Family Matters Blog: Program Helps Guard, Reserve Families Reintegrate
By Elaine Wilson
American Forces Press Service
WASHINGTON, Oct. 27, 2010 I traveled to my old stomping grounds of Texas recently to speak with a group of Texas Army National Guard soldiers and their families about how they’re dealing with the challenges of reintegration after a yearlong deployment in Iraq, and to learn more about a Defense Department program that’s aiding them.
Army Staff Sgt. Luke Summerlin spends time with his wife, Michelle Summerlin, and their 3-year-old son, Trent, during a Yellow Ribbon Reintegration Program, a post-deployment event, in Houston, Oct. 17, 2010. Summerlin deployed to Iraq with the Texas Army National Guard’s 72nd Infantry Brigade Combat Team. DOD photo by Elaine Wilson
(Click photo for screen-resolution image);high-resolution image available.
I joined nearly 1,800 soldiers of the 72nd Infantry Brigade Combat Team and their families in Houston for their unit’s Yellow Ribbon Reintegration Program 60-day post-deployment event. This program offers Guard and Reserve members, and their families information and resources to help smooth the process through events held before, during and after deployments.
The event featured topics such as relationships and communication, financial management, stress and anger management, and health and education benefits.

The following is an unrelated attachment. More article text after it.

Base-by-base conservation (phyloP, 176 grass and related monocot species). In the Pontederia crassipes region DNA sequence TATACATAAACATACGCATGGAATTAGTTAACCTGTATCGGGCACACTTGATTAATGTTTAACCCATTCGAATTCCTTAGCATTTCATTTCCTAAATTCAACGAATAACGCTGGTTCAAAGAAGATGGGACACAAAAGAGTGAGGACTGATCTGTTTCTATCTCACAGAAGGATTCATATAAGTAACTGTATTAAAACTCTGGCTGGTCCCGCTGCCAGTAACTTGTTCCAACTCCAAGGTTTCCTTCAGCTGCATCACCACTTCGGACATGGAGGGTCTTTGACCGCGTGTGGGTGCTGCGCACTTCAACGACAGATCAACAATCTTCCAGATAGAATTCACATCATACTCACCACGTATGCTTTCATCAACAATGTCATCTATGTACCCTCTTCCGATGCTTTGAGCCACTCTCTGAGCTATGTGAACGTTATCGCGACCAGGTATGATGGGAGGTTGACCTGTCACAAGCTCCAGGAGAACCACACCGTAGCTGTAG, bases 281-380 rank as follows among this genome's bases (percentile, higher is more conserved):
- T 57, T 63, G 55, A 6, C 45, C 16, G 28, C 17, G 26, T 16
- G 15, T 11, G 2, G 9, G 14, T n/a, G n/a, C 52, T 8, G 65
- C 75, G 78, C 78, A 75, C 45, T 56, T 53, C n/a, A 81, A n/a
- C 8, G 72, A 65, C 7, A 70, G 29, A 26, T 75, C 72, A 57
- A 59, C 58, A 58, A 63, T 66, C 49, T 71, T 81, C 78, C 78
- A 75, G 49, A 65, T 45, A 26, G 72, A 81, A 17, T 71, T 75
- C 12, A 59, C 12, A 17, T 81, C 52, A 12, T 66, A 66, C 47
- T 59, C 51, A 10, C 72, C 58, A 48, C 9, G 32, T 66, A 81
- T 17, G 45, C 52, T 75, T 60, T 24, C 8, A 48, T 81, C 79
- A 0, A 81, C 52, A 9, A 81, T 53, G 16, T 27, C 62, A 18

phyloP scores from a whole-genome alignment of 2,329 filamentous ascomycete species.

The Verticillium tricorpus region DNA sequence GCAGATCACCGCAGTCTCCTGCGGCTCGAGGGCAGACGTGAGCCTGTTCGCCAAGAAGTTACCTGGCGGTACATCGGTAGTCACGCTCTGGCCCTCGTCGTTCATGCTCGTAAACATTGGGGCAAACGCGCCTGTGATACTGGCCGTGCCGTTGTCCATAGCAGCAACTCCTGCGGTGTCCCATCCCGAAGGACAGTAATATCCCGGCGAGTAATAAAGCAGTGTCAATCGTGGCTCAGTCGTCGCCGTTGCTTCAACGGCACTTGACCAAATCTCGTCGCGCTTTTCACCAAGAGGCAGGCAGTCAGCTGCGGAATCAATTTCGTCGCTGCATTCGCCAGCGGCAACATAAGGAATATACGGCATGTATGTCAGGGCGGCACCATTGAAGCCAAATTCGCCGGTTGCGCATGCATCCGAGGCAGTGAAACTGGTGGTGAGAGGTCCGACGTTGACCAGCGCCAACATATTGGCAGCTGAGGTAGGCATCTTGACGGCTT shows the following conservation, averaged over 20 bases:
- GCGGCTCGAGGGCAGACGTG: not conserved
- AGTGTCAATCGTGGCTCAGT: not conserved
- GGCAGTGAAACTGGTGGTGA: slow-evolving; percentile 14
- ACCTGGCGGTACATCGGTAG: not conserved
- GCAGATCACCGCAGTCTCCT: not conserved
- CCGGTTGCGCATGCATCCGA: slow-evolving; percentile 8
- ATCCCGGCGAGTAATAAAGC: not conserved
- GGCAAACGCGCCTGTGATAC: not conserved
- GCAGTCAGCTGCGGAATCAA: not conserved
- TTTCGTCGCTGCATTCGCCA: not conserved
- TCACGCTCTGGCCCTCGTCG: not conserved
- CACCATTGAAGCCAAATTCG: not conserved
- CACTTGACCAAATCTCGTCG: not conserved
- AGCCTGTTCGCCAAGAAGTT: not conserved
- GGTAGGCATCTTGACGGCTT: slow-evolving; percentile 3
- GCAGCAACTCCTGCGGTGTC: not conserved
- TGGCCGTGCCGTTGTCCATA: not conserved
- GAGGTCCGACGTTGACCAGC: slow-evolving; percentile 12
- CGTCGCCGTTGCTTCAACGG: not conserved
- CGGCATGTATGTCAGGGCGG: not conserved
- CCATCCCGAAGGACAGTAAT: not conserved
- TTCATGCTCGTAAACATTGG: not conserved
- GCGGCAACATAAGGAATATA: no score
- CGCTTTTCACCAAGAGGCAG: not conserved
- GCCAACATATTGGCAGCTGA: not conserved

I spoke with several soldiers, both single and married, and their family and friends. As always, I was amazed by the strength and resilience of our military that has weathered nearly a decade of war.
I was grateful that they spoke so candidly to me, offering me a glimpse into some of the challenges they face throughout the deployment cycle.
I learned a lot in just a few days. I expected military couples to vent about their relationship issues, but was somewhat surprised to find that their issues were more about their kids than each other.
One spouse, Michelle Summerlin, told me that her biggest post-deployment challenge involved readjusting to her husband’s stricter ways with their son. In his absence, she had adopted a more flexible style, and his return triggered some parenting arguments that took some time to resolve.
Single soldiers pointed out their challenges with being unmarried and in the National Guard. Upon their return from deployment, soldiers scatter to their respective homes and the single soldiers end up feeling isolated from the support system that had carried them through for the past year.
One soldier, Army Sgt. 1st Class Karen Perry, told me that her live-in boyfriend had broken up with her the day she returned from Iraq. Without the support of her battle buddies around her, she felt completely alone, she told me.
The military is working to combat this isolation through programs like Yellow Ribbon. The program not only offers servicemembers and their families coping and communication skills, but an opportunity to reunite with comrades and create support systems that can help sustain them.
Most importantly, Yellow Ribbon gives them resources and information so Guard and Reserve families have avenues of help and support as they navigate their way back into civilian life, most without easy access to the support of an active-duty installation.
For more on the Yellow Ribbon program and the soldiers and families of the 72nd IBCT, check out the American Forces Press Service Web Special Report: DOD Yellow Ribbon Program for Reintegration.
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